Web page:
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Don’t worry about dying – you can’t afford it.

A recent investigation by ITV News revealed that there has been a 70% rise in what are often termed ‘pauper’s funerals’, more correctly named Public Health Funerals. These are the funerals of ordinary people who have no money and cannot afford the cost of dying. Just as thought-provoking was the revelation that the bodies responsible for public health funerals are local councils, some of whom, in order to save money, are actively preventing loved ones from attending.

Pauper’s funerals might be more associated with Victorian times but in today’s UK, they are on the rise. Which begs an immediate question; why?

One obvious answer is the growth in population. As it continues to do so, simple logic will tell you that with more people around and birth rates going up, greater numbers will, at some point, pass on to whatever awaits us in the next world. Allied to that, given that the value of money means less and less in the always-rising cost of everything, the price of a coffin and the final farewell is also going up. So more people are drawn into the unenviable position of not being able to pay for one when the time comes. With nobody able to pay, councils thus have a duty to provide a pauper’s funeral and the increasing cost of the personally-funded version, combined with lower levels of household savings, has pushed more families and individuals living alone, towards a subsidised one.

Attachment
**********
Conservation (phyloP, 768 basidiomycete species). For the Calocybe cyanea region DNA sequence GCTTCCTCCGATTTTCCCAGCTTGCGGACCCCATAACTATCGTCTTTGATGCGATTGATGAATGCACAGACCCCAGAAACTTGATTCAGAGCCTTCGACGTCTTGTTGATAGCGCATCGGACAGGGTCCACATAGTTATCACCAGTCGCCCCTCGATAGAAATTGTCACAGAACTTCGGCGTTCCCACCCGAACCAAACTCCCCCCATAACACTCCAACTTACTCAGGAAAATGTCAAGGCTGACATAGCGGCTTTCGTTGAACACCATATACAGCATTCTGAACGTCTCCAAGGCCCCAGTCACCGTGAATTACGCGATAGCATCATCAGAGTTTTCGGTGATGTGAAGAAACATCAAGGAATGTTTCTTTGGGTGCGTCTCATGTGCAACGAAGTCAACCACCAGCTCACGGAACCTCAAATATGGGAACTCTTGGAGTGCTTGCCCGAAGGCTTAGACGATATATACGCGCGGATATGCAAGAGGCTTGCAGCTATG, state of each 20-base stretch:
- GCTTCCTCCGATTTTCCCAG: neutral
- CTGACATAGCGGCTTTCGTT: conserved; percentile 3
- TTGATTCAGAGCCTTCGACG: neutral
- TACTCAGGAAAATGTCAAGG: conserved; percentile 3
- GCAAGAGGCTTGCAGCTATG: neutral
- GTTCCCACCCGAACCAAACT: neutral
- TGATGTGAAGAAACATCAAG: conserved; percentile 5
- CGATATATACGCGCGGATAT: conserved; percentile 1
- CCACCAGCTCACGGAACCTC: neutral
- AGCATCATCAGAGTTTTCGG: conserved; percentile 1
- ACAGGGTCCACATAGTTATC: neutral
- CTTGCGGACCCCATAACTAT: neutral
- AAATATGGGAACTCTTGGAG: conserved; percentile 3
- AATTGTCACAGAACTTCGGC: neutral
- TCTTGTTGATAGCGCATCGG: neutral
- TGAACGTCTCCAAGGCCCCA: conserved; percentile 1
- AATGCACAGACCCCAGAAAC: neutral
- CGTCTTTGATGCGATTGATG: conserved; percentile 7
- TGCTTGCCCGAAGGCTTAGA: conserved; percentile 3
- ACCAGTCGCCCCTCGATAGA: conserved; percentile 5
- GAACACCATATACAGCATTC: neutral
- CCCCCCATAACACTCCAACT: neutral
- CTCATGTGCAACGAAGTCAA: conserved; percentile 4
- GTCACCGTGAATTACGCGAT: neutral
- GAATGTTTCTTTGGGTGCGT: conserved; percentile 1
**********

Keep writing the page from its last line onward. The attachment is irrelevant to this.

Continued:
The ITV report found that the cost to councils across the UK came to over £4million in the last financial year. That doesn’t sound like much in the great scheme of council expenditure but what it does mean is the kind of funeral one might be offered can vary from area to area (a point that applies to most services provided by one’s local authority) and, again in a cost-saving move, could mean no headstone and two bodies in the same grave. ITV’s research highlighted how very basic many public health funerals have now become - there were 15,000 last year, but some councils aren't allowing relatives to attend cremations and others don't let the bereaved have ashes or even choose words and music. All in the name of saving money.

Rather unsurprisingly, this is something that was not mentioned – and probably never even thought of – by Chancellor Philip Hammond in his Budget speech. It doesn’t seem beyond reason to suggest that perhaps if less was spent on things that make good headlines, vanity projects and other things that are either unnecessary to start with, or could be put back to another time, our government could do more to put minds at rest by taking a good, long hard look at the cost of death. That of course, needs to include something that Mr Hammond did do, which was to bring more ordinary people into the net of the cost of probate, or dealing with the affairs of family members who die. Hammond’s move has been referred to as the ‘death tax’.